I think it’s undeniably true that people are motivated to improve their own circumstances, if they are able to do so (some folks like elderly or those who are sick are not able to do so, regardless of how motivated they may be).
I wonder about toxic productivity culture and I wonder about excessively “growing the pie” to create more shit that nobody needs, while destroying our environment.
According to neurobiologist Dr. Whybrow, humans have not evolved biologically to deal with the excesses that American society sees today — our lizard brains, still operating under scarcity mindset, tell us to consume and consume and consume while we can. He notes that social structures need to exist to constrain these impulses. He refers back to Adam Smith (the Daddy of Capitalism), who even back in 1776, argued that a free-market economy works best when competition and and self-interest are constrained by obligations to individuals and communities. We’ve known this from day one, yet we seem to have forgotten.
For the sake of exploring options, I’m willing to buy into the idea that capitalism is good at “growing the pie” for people who are willing and able to play the game. But, the game needs to be constrained.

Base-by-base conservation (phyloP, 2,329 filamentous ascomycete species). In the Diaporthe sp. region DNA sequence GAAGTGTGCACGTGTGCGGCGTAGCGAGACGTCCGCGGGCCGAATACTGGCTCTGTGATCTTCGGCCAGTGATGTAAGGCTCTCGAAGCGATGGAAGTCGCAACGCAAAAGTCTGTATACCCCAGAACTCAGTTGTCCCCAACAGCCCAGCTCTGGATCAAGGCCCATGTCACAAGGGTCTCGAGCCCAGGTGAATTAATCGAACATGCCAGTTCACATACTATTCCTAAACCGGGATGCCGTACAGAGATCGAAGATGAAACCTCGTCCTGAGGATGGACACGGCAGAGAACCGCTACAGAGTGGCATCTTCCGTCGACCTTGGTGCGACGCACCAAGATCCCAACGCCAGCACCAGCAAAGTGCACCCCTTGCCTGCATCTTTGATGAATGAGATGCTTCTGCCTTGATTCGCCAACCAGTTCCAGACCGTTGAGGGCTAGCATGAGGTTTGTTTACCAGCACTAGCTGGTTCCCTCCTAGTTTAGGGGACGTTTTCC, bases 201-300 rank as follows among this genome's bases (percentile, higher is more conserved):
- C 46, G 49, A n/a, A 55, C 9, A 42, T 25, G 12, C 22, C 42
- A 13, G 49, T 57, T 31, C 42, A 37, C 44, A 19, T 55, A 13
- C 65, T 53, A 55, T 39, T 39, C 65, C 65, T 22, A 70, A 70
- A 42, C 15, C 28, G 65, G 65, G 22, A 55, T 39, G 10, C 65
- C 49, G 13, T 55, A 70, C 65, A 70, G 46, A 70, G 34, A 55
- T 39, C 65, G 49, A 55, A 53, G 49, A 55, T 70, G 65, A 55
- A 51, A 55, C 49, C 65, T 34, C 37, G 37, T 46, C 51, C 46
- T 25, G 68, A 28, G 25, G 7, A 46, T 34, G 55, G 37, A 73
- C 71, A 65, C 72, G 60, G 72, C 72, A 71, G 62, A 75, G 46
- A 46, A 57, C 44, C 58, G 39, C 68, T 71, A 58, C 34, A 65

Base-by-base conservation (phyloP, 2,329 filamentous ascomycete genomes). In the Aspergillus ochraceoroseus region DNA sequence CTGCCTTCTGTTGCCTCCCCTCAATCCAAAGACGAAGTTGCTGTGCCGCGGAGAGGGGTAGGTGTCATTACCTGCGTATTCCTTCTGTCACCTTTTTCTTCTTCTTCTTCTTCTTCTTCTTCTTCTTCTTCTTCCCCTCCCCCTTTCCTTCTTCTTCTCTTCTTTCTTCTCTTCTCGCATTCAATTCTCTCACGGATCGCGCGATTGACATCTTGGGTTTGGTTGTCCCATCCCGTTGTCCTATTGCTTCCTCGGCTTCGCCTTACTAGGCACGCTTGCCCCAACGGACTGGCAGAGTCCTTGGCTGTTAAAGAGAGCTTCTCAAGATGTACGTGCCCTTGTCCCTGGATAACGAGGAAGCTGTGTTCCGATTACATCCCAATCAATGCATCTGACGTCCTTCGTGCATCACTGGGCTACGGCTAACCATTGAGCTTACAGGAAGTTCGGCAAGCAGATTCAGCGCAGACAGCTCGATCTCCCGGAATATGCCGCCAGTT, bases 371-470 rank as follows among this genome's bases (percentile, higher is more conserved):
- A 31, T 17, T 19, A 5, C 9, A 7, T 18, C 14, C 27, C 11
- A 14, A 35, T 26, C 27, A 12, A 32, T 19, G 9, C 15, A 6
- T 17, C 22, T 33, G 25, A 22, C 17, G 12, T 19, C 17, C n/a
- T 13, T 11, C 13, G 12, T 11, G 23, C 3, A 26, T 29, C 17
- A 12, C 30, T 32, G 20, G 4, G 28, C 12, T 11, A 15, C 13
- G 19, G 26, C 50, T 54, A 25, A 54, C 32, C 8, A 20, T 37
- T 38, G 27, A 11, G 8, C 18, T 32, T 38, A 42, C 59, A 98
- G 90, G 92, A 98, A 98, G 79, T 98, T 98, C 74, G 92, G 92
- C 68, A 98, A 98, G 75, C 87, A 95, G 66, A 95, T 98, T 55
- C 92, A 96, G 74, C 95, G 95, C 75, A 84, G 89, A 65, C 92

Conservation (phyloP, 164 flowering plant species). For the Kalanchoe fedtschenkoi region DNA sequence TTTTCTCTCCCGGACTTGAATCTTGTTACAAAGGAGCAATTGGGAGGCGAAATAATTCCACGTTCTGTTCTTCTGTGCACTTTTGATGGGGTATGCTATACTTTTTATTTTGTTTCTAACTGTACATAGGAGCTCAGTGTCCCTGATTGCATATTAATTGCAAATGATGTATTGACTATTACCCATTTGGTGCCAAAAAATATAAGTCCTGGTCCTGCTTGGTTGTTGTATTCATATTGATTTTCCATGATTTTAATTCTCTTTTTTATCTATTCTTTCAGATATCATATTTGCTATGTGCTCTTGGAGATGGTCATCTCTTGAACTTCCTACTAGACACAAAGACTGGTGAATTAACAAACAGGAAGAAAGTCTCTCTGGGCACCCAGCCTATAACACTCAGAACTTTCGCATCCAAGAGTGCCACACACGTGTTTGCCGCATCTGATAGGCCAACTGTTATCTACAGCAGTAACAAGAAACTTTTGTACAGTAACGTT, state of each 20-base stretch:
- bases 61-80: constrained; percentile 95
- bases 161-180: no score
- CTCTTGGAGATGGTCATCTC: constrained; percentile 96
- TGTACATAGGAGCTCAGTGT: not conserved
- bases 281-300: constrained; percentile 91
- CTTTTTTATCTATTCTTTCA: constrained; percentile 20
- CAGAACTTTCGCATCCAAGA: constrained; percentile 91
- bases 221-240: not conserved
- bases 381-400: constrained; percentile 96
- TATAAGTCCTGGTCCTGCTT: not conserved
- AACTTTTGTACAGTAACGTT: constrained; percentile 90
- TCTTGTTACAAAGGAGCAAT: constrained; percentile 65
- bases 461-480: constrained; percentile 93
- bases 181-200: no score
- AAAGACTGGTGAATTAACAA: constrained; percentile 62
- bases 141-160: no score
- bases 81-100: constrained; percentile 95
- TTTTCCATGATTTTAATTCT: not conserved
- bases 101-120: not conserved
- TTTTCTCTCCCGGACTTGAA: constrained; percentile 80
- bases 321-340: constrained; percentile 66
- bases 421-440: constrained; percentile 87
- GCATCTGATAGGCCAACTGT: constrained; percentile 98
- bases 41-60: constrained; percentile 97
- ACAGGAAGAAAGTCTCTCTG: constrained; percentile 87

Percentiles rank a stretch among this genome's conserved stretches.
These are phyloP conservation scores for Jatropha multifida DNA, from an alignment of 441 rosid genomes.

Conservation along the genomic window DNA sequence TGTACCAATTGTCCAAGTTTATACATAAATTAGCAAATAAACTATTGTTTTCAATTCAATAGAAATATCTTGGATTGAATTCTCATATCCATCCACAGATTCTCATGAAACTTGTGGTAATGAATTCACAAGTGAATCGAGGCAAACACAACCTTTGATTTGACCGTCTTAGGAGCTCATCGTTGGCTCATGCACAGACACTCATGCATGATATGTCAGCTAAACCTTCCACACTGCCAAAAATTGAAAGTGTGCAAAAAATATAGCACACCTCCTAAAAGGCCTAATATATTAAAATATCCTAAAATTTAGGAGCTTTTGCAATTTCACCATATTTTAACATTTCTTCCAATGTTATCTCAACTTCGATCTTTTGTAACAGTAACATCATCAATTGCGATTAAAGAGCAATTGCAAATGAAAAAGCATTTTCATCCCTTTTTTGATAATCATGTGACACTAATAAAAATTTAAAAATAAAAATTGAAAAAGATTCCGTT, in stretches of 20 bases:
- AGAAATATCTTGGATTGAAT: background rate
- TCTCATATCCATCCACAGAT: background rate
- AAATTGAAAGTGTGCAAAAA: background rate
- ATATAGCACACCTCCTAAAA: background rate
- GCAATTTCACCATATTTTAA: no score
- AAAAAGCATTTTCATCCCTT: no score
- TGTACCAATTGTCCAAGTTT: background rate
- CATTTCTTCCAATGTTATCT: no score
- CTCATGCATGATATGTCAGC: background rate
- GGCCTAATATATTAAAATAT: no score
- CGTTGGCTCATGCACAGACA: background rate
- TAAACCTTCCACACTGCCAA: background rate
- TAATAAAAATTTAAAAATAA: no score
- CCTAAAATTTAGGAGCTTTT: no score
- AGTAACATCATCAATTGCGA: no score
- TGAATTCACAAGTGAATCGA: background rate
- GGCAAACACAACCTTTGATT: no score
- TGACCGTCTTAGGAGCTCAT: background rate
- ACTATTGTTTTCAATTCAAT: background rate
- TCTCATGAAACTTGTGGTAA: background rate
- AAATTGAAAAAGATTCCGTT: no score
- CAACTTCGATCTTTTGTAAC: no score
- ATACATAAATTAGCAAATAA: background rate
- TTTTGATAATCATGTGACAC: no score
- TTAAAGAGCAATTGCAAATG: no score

So let’s assume capitalism can be reformed. How?
Completely putting morality aside, Dalio argues that it makes financial sense to have social services that people can count on.
Social services are not about what people deserve or don’t deserve — it’s about giving people a way out of harmful conditions so that they can improve their own lives (which benefits society as a whole).
The biggest problem that Dalio points out is that American politicians focus on budgets, rather than investments. Budgets are all about spend — and how to minimize. Investments look at returns (how benefits outweigh the costs) over time — and results.
The societal math we do in this country is completely out of whack. We don’t calculate the cost of negative consequences within society and we don’t reinvest where it counts. We’re just continuously passing the buck without any real accountability.